wren ng thornton
wren at freegeek.org
Tue Jul 23 01:04:33 CEST 2013
On 7/22/13 9:06 AM, Tom Ellis wrote:
> On Mon, Jul 22, 2013 at 07:52:06PM +1200, Chris Wong wrote:
>> A binding is memoized if, ignoring everything after the equals sign,
>> it looks like a constant.
>> In other words, these are memoized:
>> f = \x -> x + 1
>> and these are not:
>> f x = x + 1
> In what sense is the former memoised? I'm not aware of any difference
> between these two definitions.
f1 = let y = blah blah in \x -> x + y
f2 x = let y = blah blah in x + y
The former will memoize y and share it across all invocations of f1;
whereas f2 will recompute y for each invocation.
In principle, we could translate between these two forms (the f2 ==> f1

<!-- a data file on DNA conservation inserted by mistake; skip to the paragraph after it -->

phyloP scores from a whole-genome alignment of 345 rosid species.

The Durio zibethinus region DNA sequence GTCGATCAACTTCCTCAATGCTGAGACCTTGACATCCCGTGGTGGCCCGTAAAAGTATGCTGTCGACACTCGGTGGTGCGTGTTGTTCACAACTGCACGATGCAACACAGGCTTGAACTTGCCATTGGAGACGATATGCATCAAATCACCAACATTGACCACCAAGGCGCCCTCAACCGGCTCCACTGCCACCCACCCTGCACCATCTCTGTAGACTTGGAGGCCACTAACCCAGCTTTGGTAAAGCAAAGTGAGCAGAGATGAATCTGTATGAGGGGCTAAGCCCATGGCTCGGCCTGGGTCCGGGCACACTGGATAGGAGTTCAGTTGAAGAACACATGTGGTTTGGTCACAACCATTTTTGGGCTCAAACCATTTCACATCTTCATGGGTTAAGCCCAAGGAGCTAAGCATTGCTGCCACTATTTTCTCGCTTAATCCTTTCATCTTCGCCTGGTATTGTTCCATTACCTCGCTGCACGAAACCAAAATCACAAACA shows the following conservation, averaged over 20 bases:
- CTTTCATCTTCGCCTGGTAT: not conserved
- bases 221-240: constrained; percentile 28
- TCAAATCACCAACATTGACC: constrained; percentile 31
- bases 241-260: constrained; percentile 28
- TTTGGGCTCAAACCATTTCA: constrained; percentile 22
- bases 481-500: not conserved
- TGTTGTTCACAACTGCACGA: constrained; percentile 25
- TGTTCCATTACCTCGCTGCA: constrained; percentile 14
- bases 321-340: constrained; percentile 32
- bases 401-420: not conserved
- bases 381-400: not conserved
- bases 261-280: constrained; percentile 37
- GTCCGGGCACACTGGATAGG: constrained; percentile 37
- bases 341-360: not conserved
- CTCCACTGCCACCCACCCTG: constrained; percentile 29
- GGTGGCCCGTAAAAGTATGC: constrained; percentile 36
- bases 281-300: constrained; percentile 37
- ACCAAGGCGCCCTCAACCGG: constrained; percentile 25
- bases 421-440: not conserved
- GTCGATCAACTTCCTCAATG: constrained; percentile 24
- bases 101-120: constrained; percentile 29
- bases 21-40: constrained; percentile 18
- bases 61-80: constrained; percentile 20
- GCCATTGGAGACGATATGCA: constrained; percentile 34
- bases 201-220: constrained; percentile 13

direction requires detecting that y does not depend on x). However, in
practice, the compiler has no way to decide which one is better since it
involves a space/time tradeoff which: (a) requires the language to keep
track of space and time costs, (b) would require whole-program analysis to
determine the total space/time costs, and (c) requires the user's
objective function to know how to weight the tradeoff ratio.
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